How Unschooled Children Learn About History and Geography

It is my hope for my children to have a solid understanding of the world. We want for them to understand the importance of knowing about things that have happened and that are happening to people throughout the world, and how those things affect their world and even their life now. We want them to understand that things that are happening now will affect people and the earth even after we are gone. We want them to understand that people throughout the world and throughout the ages are the same inside, no matter what they look like on the outside. We want them to understand the importance of learning from the past, especially the negative things, so we can hopefully prevent similar things from happening again.  

My children are dual citizens of New Zealand and the USA. Until last year, they lived in NZ their whole lives, but we visited the US a few times over the years, so they have been on airplanes between the two countries multiple times and have always had some understanding of different countries and how far apart the two countries are, to some degree.

They have also been to Fiji, where one of their aunts lives. Travel really is one of the best forms of education. It has always been my dream to “worldschool” – homeschooling while traveling the world. Even though international travel has been made more difficult since the beginning of 2020, we are taking advantage of as many opportunities as we can to see nearer locations. The photo above is of my children at The Pirate’s House in Savannah, Georgia, where we recently spent a few days. The Pirate’s House opened in 1753 and became an inn and meeting place for pirates and sailors of the Seven Seas. This is just one of the fun ways we learned about the rich history of Savannah.  Going on one of the tour trolleys there was a great way to learn quickly about many historical facts.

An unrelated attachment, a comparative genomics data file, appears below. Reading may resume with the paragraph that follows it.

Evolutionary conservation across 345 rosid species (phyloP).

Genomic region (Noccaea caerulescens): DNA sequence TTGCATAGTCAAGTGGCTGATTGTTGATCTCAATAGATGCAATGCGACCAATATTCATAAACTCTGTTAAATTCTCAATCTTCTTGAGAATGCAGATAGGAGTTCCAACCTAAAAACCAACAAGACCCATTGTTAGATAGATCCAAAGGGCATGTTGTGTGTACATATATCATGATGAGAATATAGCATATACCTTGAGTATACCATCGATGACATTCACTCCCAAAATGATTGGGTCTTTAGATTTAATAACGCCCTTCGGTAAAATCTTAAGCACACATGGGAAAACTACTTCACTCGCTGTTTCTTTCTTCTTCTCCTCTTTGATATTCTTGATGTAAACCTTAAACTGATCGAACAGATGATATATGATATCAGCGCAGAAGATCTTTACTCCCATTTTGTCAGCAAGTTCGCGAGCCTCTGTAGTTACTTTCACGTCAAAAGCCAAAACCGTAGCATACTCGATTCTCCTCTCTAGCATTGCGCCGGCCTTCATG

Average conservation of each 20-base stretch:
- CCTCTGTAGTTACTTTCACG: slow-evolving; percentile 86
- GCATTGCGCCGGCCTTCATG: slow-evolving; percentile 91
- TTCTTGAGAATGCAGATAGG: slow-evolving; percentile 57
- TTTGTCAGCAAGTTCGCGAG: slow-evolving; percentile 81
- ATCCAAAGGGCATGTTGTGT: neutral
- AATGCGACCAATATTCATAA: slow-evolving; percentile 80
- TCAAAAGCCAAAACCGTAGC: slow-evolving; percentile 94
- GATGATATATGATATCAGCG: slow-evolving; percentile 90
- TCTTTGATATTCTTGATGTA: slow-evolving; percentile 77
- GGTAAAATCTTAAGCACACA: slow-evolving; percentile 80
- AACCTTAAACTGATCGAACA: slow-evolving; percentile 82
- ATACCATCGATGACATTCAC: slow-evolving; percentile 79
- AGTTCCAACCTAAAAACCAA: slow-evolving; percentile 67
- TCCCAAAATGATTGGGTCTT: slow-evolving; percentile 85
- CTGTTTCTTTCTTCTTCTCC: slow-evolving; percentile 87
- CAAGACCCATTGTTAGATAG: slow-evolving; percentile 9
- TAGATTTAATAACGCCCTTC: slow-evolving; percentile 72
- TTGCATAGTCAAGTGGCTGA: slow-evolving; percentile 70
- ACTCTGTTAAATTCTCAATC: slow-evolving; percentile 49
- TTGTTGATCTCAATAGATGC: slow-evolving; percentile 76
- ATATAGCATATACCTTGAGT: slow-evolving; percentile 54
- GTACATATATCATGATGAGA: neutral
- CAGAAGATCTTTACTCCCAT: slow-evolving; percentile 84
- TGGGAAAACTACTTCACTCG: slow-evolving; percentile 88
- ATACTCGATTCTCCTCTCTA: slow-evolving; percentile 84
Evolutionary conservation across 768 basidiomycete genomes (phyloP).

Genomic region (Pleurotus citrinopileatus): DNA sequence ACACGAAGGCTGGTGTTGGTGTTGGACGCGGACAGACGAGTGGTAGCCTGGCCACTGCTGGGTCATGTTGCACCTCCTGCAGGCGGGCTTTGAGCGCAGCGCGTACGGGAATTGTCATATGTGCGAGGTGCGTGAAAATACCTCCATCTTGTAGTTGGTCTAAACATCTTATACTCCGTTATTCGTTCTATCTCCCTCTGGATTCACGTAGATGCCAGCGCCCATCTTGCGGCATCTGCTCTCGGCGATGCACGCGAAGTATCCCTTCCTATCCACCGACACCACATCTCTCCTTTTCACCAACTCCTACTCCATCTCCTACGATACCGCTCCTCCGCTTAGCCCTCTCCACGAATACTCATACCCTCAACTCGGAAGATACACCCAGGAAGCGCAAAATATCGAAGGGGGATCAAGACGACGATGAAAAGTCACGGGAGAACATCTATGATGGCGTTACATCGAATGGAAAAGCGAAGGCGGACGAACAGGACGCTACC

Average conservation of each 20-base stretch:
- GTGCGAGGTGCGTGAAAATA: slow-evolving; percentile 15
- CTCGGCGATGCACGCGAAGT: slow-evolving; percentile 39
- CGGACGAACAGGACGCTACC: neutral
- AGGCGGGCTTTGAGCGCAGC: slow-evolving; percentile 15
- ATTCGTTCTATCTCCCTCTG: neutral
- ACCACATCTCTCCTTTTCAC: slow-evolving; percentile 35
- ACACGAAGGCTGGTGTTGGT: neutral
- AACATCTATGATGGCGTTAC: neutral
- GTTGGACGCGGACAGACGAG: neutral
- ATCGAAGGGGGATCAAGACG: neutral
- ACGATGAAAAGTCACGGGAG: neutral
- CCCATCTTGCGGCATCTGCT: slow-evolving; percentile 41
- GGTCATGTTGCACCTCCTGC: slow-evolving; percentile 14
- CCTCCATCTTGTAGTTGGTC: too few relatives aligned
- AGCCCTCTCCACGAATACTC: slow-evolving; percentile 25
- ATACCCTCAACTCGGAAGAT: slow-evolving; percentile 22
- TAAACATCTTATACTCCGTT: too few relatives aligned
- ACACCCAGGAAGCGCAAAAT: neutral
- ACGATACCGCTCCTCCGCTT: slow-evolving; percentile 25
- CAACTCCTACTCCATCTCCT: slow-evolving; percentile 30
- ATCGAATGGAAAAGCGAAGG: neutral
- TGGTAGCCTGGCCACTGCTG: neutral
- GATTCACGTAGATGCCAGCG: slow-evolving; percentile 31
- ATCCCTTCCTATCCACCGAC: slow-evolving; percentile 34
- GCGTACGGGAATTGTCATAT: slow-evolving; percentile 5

I want my children to be able to explore the different aspects of their own countries as well as other countries and cultures, such as languages, customs, cuisine, music, art, architecture, attire, religion, beliefs, history, holidays, etc. There are many fun ways for children to learn about these things, such as picking a country for a week or two and checking out books about it, looking up information and images on the internet, using Google Earth to explore from street views, listening to the language, cooking some food from that country, discussing its history and religion, etc. This is something that can be built upon as their understanding of more complex aspects (economy, political system, interactions and wars with other countries, etc.) increases.  

Other opportunities for children to gain an understanding of History and Geography include looking at world, country, state and city maps; looking at globes; visiting various museums; playing games such as Trivial Pursuit; watching travel, geographic, and historical documentaries, shows, and movies; reading biographies and historical fiction and nonfiction; reading encyclopedias and atlases; talking to people from other countries about those countries; sending and receiving postcards to and from people in other countries through the Postcrossing website; talking about things that happened in the past but in recent memory, and discussing what has happened since then, because of it. (One example of this for our family is the Christchurch earthquakes, which will always be a part of my children’s history and is something they have been able to see affecting that city every time we used to go to the city centre, and will be able to see the differences when we return. We have always taken photos of the changes so in years to come we can have a visual record of the transformation our city has gone through.)

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